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Euan Crumley, Mail on Sunday

May 3, 1986. My ninth birthday. My team, Hearts, were going to win the league. All they had to do was get a draw away to Dundee at Dens. Simple. By rights, I should be a Dundee fan.

My parents, and pretty much my entire extended family, either come or came from Dundee. My great grandfather was even the goalkeeper of the Dundee team which won the Scottish Cup in 1910.

However, I was born and brought up in Stirling and my Dad didn’t ever force his team on me. Something about Hearts had struck a chord with me, plus I’d heard somewhere that if you ‘follow the Hearts, you can’t go wrong’. So, as an impressionable youth, it made perfect sense to focus my allegiances on Tynecastle.

My boyhood judgment looked to have been more than sound on that fateful final day of the league season. As I sat listening to the match on the radio at home with my parents it looked like I was about to be given the gift that would keep on giving. Hearts were going to become champions. Until Albert Kidd came on.

Mum and Dad don’t usually wince when Dundee score, but they did that day. They offered words of consolation as the Hearts title dream died and, foolishly, I believed there would be other chances.

Of course, there weren’t. Near miss followed not-so near miss and I had begun to convince myself that I’d never see my team lift a trophy (the Tennent’s Sixes didn’t really seem to count).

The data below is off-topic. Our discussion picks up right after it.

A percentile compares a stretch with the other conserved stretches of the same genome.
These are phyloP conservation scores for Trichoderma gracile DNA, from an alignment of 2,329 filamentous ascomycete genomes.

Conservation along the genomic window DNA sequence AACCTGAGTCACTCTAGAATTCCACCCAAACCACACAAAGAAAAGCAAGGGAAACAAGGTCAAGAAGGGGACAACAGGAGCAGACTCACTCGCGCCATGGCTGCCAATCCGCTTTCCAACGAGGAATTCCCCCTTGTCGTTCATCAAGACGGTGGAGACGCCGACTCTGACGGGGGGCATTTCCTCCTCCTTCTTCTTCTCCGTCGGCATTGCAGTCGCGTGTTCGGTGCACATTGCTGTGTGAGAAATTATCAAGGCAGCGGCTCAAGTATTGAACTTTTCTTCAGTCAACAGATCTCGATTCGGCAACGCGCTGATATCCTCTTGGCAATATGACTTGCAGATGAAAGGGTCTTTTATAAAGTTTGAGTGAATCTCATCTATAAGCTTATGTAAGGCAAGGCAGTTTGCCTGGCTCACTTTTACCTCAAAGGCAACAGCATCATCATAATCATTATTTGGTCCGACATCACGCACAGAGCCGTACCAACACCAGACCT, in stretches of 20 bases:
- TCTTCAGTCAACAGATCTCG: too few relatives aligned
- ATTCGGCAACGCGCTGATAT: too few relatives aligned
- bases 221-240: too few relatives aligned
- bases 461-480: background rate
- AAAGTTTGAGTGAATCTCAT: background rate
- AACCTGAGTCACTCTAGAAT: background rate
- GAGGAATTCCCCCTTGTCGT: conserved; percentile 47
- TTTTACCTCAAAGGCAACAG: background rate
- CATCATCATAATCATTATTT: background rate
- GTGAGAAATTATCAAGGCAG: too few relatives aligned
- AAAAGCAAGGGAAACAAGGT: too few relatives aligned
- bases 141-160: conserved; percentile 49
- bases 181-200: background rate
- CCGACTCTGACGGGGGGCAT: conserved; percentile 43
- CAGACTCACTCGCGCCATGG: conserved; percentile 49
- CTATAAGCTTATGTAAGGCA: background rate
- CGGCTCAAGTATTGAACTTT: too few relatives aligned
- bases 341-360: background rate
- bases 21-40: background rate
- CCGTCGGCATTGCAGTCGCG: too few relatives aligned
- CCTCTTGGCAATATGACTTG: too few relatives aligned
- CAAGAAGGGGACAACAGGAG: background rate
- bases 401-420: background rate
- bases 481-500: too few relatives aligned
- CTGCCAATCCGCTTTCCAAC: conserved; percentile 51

But then came season 1997/98. I was in my first proper job as a sports reporter in Glasgow and tried to get through to Edinburgh as much as possible to get in the midst of the squad.Something was different about the team that season. They started winning. Consistently. They even mounted a league challenge which only fell away when spring came.But they were in the Scottish Cup Final. 

My friend Ally and I scoured for tickets and he finally got some with only a couple of days to spare. Now, all Hearts had to do was beat Rangers. And they did. I was dumbstruck. Having had no practice at this winning lark, I didn’t know how to react. The shock wore off about two hours after the final whistle, halfway to Edinburgh, heading for the party that was taking over the city.

We sang, a lot. And drank, a lot. And finished up outside Tynecastle in the early hours, coincidentally as the Hearts players were coming out of their own party. Ally saw striker Stephane Adam, scorer of the winning goal that afternoon, wobbling towards him. ‘Thank you Stephane,’ he slurred. ‘No, thank you,’ said the Frenchman .

He had given us a gift that would keep on giving.

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